ByJack Carr, writer at
You are the Princess Shireen of the House Baratheon, and you are my daughter.
Jack Carr

If you've ever been to the supermarket and found yourself feeling awed and overwhelmed by aisle after aisle of foods both domestic and exotic, canned and fresh, you have at least one thing in common with Moritz Stamm, the fish out of water protagonist of Deutschland 83.

In Deutschland's gripping first episode, 24 year old East German officer Martin Rauch was relocated to Bonn to gain intel on the West and given the cover identity of Moritz Stamm, whilst the real Stamm was given a bullet.

After escaping his handlers, Martin ends up at a supermarket whose shelves are stocked with products not available in the West. The soundtrack - Eurythmics' Sweet Dreams (Are Made of This) - hammers the point home.

After being captured by another undercover Stasi officer, Tobias, Martin remarks on his tasty, alien supermarket lunch. Tobias scoffs. "Full of chemicals. Western governments want to keep their citizens fat, lazy and complacent."

In the divided Germany of 1983, even food is politicised. It's a great piece of dialogue which cleverly lays this series' cards on the table. A lot happened over the course of the first three episodes, but if you're reading this it's because you're at episode 4, so let's talk about that.

Spoilers ahead for 'Northern Wedding'.

Much of the first half of 'Northern Wedding' plays out like a coming of age story. We see the romantic arcs of Stamm and Alexander Edel play out with Linda Seiler and Tobias, respectively, and in both stories the motivations of certain characters remain murky.

Moritz genuinely appears to be falling for Linda - or is he just adapting well to his mission, displaying the same skill for manipulation as his Stasi handler? A message left in that tree near the military training camp instructs Stamm to deal with Linda, although quite what the subtext of that is remains unclear: kill her, or frame her for installing the bug under Mayer's desk in Brussels?

Stamm seems to interpret it as the former, and during a post-picnic swim he returns stealthily to shore as Linda flails and threatens to drown in the depths of the lake. Ultimately though, his conscience gets the better of him, and he pulls Linda to safety, ironically becoming her hero. Giving Linda his mother's wedding ring, a wedding is arranged.

Even at this moment, both parties apparently in love, the odds of Martin Rauch, East German spy, swapping vows with Linda Seiler, hopelessly naive West German secretary, seem long, to say the very least.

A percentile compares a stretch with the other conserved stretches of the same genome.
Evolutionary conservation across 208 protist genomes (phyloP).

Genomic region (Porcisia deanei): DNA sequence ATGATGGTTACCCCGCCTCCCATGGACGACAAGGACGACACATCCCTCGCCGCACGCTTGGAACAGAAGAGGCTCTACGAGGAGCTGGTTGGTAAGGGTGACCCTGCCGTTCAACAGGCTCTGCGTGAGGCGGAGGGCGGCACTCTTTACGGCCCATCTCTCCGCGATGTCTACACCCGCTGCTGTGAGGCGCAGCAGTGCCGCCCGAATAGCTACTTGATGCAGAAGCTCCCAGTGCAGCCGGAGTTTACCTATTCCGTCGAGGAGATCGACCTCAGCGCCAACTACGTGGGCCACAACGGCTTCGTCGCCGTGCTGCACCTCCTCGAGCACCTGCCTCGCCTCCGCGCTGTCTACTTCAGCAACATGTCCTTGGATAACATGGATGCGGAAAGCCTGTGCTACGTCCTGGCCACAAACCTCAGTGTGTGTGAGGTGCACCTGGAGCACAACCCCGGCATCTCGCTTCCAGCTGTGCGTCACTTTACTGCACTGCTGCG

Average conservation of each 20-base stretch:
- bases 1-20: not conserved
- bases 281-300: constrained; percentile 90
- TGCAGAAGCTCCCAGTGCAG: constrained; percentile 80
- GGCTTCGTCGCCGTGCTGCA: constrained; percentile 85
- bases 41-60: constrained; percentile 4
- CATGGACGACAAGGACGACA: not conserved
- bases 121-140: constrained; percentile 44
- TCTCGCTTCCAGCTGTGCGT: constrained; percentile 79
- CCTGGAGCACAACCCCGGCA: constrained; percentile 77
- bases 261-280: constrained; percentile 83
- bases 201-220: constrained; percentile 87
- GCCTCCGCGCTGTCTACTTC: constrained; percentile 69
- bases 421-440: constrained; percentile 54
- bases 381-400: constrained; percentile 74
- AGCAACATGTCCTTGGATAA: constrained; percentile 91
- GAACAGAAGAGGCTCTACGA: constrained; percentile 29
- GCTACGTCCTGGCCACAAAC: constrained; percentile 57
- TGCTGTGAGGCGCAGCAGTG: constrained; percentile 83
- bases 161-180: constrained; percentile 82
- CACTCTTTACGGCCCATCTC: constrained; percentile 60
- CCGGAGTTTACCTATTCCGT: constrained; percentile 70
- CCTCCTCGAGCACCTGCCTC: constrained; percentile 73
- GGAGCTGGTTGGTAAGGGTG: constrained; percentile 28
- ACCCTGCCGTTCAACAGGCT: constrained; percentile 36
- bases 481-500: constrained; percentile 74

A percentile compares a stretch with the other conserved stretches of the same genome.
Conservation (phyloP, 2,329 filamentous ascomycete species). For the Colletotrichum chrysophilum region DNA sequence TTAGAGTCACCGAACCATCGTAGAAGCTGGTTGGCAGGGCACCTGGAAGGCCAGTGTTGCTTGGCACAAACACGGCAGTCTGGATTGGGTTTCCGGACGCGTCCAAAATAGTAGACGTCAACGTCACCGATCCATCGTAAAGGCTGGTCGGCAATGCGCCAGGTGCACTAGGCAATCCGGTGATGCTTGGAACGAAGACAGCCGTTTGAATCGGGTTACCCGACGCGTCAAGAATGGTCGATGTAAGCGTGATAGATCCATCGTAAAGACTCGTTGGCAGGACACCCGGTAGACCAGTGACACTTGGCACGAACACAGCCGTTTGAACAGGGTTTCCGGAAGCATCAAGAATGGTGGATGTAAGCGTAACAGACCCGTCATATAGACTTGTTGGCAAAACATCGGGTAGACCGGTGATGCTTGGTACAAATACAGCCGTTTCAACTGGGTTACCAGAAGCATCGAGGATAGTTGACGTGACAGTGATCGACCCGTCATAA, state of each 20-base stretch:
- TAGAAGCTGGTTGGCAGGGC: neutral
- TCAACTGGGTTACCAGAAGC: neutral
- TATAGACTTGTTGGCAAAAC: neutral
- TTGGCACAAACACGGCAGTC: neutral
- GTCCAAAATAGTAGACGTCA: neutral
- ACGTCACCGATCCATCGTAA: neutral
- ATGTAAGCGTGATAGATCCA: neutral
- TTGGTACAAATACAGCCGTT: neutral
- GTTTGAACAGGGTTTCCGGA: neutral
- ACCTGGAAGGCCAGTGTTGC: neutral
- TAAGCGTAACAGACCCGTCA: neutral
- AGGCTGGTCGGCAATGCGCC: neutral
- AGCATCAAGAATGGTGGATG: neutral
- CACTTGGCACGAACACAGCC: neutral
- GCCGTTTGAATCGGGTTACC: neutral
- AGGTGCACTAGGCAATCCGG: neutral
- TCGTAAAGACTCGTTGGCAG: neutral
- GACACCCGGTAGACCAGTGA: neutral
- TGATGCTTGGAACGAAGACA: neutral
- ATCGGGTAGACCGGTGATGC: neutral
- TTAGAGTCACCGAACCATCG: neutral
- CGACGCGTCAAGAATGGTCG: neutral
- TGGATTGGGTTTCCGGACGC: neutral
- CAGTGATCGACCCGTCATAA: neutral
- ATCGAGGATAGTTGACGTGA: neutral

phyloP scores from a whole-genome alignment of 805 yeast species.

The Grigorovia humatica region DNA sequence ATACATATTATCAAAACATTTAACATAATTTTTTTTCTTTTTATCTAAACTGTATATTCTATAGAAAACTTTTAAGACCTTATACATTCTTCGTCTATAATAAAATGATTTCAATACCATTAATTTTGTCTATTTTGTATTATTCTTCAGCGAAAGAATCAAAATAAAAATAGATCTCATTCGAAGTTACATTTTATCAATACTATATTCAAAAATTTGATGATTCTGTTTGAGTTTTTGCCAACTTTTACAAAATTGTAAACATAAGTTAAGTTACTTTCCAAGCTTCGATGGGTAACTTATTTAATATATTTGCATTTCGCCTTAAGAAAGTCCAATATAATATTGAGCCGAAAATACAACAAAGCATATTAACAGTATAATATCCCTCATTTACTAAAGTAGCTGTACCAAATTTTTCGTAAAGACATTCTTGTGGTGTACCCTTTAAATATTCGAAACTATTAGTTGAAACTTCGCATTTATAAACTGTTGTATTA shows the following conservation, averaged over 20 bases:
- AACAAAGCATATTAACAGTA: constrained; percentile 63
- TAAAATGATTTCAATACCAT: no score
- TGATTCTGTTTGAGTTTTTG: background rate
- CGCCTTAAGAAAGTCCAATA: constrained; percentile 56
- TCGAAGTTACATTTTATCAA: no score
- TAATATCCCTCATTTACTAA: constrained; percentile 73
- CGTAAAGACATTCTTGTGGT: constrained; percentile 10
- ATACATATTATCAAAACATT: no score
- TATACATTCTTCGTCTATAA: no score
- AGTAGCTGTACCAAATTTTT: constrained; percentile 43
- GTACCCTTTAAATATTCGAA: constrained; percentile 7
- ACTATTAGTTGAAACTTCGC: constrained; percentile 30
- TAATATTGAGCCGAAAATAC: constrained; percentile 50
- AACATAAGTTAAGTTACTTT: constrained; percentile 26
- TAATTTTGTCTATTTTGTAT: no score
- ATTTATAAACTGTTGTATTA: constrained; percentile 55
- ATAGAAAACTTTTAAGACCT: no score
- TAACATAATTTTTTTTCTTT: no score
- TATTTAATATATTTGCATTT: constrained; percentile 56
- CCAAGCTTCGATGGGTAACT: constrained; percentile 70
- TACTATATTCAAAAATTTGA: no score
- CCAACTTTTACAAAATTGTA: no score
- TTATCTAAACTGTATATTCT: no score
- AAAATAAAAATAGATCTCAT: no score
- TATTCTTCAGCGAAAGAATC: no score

Back in Bonn, Alexander goes AWOL - does he ever report for duty? - in the wake of a colossal row with his father at the Edel family home. Every simmering tension rises to the surface during this thrillingly heated exchange (every tension, that is, besides his sexuality - presumably the General has no idea) which culminates with one very telling line of dialogue...

You're just a Nazi like your own father!

If the General has been a somewhat difficult character to pin down, a man of mild character with no apparent passion for anything besides his nation and his fish, this feels like the moment we get to understand him a little better. Perhaps his devotion to the mission is a product of shame.

He certainly doesn't respond well, striking his son across the face - or rather, attempting to. In fact, Mrs. Edel steps in to protect Alexander, and ends up in the firing line herself. Shellshocked, General Edel orders Alex to leave.

Considering his favourite thing in the world is storming out of houses with a bag on his shoulder and a look of tearful rage on his face, Alexander seems quite content with that, and before long he's at Tobias' place, where the two men finally succumb to their mutual attraction.

Later, in bed, we see a different side to Alexander. He seems to have fallen for Tobias in record time, which probably isn't a surprise given that his family and military career have kept him closeted up until now - so it comes as a harsh reality check when Tobias effectively gives him the same advice as his father: return to duty and behave.

After dressing hastily, he has a breakdown on Tobias' lawn. Realistically, Alexander should be in therapy. He's a mess. But his mother is too busy murdering fish whilst his father devotes himself to the national security of West Germany, comically unaware of the security breach in his own office.

The future is not bright for Alex.

Having been called in to discuss the bug in Brussels, Stamm makes the decision to throw Linda under the bus, but he miscalculates by assuring Linda that her boss will take the fall for planting the device, unaware of a previous romantic liaison between Linda and Mayer.

When she finally works out that Stamm is an East German spy - and that he is not, in fact, Moritz Stamm at all - Linda reacts in the most typically Linda fashion: rather than coming up with a cover story to leave the hotel room and get to safety, she freaks out and runs.

Stamm puts in a call to Tobias and then gives chase, soon catching up with her in the forest, where for a brief moment it appears he might kill her himself. No need: a car, presumably sent by Tobias, mows her down in cold blood.

Linda Seiler may have been a crazy cat lady of mediocre intellect who positively invited emotional manipulation, but she didn't deserve this. Will it be a turning point? Is this the moment Stamm loses his humanity?

In the surreal closing scene, he catches up with the General's daughter, Yvonne, at a disco, and they disrobe as though the world is about to end. Stamm certainly doesn't waste any time, and neither does Deutschland 83: this episode was a fast-paced thrill ride.

Episode 5, Cold Fire, airs Sunday 31st January on Channel 4 in the UK.


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